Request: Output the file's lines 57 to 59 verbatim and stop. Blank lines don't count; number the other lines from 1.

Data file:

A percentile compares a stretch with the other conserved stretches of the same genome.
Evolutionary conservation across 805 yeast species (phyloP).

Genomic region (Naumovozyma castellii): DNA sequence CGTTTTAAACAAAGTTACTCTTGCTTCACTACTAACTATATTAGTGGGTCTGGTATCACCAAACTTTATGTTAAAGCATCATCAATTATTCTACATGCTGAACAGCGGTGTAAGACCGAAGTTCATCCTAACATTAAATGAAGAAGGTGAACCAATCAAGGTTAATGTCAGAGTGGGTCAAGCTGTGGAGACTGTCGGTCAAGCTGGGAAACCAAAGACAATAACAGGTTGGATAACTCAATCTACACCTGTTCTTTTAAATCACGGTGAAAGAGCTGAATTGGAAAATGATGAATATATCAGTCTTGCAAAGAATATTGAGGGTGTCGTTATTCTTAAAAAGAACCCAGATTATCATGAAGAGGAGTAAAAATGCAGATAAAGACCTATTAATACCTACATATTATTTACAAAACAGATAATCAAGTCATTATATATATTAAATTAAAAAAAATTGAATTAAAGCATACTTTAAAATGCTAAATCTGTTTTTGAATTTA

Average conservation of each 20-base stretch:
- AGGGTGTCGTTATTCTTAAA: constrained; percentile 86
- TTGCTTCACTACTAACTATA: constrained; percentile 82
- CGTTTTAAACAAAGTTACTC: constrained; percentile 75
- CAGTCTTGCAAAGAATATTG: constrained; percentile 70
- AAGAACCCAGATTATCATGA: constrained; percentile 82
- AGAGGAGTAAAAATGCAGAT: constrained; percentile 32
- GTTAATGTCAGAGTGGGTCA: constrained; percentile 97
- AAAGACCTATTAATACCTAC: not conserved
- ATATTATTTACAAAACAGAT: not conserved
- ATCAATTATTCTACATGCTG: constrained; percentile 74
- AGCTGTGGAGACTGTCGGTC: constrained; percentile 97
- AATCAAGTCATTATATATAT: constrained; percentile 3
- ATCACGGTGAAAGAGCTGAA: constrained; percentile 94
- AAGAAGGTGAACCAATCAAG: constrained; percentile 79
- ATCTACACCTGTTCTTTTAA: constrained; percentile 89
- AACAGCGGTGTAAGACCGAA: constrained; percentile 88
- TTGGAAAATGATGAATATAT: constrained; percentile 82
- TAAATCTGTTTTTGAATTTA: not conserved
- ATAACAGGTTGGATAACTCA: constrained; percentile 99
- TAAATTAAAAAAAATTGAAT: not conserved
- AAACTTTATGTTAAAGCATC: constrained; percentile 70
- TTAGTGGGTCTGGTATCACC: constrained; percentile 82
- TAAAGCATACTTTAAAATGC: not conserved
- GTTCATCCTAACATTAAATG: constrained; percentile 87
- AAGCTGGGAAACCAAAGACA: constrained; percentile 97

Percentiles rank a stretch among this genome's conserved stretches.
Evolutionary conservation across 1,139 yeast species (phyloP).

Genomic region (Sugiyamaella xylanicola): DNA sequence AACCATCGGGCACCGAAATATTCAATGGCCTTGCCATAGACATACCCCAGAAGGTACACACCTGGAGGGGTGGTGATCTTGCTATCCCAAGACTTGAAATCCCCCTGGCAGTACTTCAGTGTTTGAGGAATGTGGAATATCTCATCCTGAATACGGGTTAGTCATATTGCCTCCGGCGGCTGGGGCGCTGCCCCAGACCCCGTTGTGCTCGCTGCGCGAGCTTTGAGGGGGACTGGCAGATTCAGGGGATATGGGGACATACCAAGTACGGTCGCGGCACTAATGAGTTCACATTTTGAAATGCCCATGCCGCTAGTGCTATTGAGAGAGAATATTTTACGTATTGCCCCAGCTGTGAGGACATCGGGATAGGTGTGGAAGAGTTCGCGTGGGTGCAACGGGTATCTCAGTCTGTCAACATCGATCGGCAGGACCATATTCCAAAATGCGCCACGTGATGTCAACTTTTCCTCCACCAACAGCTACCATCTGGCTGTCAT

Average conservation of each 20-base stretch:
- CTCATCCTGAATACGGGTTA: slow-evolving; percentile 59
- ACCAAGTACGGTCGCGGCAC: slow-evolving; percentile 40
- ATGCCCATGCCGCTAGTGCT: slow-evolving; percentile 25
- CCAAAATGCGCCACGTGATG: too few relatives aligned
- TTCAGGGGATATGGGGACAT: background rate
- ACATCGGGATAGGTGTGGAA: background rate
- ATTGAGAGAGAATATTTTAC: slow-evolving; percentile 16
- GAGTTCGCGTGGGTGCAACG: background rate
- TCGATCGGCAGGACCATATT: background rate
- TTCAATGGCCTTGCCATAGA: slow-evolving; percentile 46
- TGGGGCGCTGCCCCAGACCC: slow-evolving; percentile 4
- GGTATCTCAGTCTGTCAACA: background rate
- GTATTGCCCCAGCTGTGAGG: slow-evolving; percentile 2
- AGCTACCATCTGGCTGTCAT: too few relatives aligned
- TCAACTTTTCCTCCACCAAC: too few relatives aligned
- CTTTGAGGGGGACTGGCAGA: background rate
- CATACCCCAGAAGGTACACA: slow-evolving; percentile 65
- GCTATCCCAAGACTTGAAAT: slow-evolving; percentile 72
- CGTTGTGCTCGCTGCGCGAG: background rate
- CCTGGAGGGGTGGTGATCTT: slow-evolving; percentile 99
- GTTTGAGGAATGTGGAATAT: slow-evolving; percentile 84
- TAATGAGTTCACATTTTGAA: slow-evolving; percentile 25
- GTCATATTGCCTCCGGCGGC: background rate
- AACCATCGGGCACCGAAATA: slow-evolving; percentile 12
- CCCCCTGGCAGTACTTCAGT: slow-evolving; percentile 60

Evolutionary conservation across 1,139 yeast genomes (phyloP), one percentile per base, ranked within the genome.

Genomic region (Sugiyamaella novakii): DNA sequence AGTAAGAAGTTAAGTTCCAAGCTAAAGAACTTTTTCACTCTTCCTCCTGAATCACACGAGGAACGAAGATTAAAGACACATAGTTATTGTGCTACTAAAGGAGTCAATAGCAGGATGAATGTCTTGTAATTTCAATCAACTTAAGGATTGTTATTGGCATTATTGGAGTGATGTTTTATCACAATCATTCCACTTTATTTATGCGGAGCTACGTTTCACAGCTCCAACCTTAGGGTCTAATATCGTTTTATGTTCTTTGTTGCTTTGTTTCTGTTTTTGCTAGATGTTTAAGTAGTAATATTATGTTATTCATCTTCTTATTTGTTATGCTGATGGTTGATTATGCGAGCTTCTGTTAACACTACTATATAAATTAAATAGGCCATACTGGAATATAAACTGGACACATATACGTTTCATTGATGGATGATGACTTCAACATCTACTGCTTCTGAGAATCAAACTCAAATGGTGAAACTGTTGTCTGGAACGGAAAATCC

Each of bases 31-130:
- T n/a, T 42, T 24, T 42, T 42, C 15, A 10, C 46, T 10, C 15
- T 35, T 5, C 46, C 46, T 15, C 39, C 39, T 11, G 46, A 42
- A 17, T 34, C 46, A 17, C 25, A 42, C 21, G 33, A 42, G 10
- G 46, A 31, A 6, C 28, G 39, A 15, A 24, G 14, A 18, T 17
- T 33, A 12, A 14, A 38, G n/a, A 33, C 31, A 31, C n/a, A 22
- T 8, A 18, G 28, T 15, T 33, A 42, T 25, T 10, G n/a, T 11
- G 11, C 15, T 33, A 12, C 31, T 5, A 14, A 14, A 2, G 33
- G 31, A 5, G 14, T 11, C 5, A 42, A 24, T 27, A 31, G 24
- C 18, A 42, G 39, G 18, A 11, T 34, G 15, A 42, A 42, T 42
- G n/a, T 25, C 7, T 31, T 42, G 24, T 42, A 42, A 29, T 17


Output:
- AACCATCGGGCACCGAAATA: slow-evolving; percentile 12
- CCCCCTGGCAGTACTTCAGT: slow-evolving; percentile 60

Evolutionary conservation across 1,139 yeast genomes (phyloP), one percentile per base, ranked within the genome.